3. The ruination of higher education and plummeting of standards: The policies of district wise and media-wise standardisation in university entrance were not only an instant trigger of Tamil youth militancy and violence, but (together with the straitjacketing into a ‘single university’) wrecked Sri Lanka’s excellent university system and led to a downward spiral of standards in all sectors, from which the country has not yet pulled out because these policies have become structural and have entrenched social constituencies. We shall permanently lag behind the rest of Asia as a consequence.
4. The hyper-politicisation of the bureaucracy and partisan control of the state: Our country was ahead of most in Asia in the early 1950s not least because we had an independent and well qualified public service. That was dismantled under Sirimavo Bandaranaike rule. Following the bloody and bloodily suppressed youth uprising of the late 1980s, a Youth Commission was appointed by the then President to investigate the grievances that led to the revolt. The Report of the Commission concluded that the partisan politicisation of the public sector and recruitment to jobs was one of the main causative factors, tracing this to 1972 when the new Constitution abolished the independent Public Services Commission. The subordination of the state officials to government politicians and stooges was buttressed by the appointment of District Political Authorities and the misnamed Janatha (People’s) Committees.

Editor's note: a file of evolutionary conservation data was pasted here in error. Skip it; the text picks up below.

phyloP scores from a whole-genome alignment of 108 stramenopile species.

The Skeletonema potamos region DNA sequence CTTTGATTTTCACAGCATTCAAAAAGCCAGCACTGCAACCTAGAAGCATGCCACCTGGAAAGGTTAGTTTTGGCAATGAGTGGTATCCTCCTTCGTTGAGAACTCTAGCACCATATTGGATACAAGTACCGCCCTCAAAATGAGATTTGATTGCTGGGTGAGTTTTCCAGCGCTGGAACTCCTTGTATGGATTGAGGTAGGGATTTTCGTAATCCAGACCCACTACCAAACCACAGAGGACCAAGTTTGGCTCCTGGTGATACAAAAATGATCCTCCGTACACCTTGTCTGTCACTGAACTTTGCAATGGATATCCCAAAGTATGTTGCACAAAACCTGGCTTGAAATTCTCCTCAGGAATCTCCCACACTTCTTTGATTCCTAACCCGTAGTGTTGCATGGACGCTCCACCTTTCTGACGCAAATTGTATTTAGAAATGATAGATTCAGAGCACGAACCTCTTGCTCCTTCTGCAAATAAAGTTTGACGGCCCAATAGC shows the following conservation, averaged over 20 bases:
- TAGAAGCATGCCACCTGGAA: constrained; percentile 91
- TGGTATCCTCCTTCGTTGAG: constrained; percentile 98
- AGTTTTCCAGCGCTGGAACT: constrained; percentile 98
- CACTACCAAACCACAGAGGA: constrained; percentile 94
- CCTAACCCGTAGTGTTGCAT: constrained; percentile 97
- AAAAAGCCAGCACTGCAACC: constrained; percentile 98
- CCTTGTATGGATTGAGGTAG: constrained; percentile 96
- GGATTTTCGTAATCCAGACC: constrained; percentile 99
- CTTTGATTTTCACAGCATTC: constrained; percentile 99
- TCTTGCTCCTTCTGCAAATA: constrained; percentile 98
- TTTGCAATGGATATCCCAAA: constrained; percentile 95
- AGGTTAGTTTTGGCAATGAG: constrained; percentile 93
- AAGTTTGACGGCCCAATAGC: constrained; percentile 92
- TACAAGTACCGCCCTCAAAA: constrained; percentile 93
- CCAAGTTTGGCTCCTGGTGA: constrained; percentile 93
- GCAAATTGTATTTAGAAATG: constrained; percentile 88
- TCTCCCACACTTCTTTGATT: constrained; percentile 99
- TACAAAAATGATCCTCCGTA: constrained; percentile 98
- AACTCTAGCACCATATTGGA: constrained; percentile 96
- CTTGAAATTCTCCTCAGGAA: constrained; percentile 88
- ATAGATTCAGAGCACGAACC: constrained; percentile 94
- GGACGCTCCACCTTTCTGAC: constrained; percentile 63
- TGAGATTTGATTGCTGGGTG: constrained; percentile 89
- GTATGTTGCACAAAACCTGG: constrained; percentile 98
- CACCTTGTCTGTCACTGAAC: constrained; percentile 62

5. Human Rights & Impunity: Emergency rule was kept in place for six years, though the insurgency was crushed in six weeks. The ‘tyre pyre’ was invented under Bandaranaike rule. Extra-judicial executions on a large scale, as evidenced in bodies with tied hands floating down rivers, were first seen in Sri Lanka in 1971. (A JVP suspect named Kamalabandu was dismembered with an electric saw). At the time, the quality British press named and quoted a top army officer commanding a district as saying “we have learned the lessons of Malaya and Vietnam. I have told my men, no prisoners”. As those who perpetrated this policy with impunity moved up the ladder, these practices were witnessed during the wars fought in North and South. The Government promptly deported Lord Avebury of Amnesty International. The ‘72 Constitution incorporated the draconian Pubic Security Ordinance into our basic law. My fellow ‘fresher’ Weerasooriya was shot dead by the Police on Peradeniya campus in November ‘76. A glance through the documents of the Civil Rights Movement issued in the Sirima-Felix years would prove my point.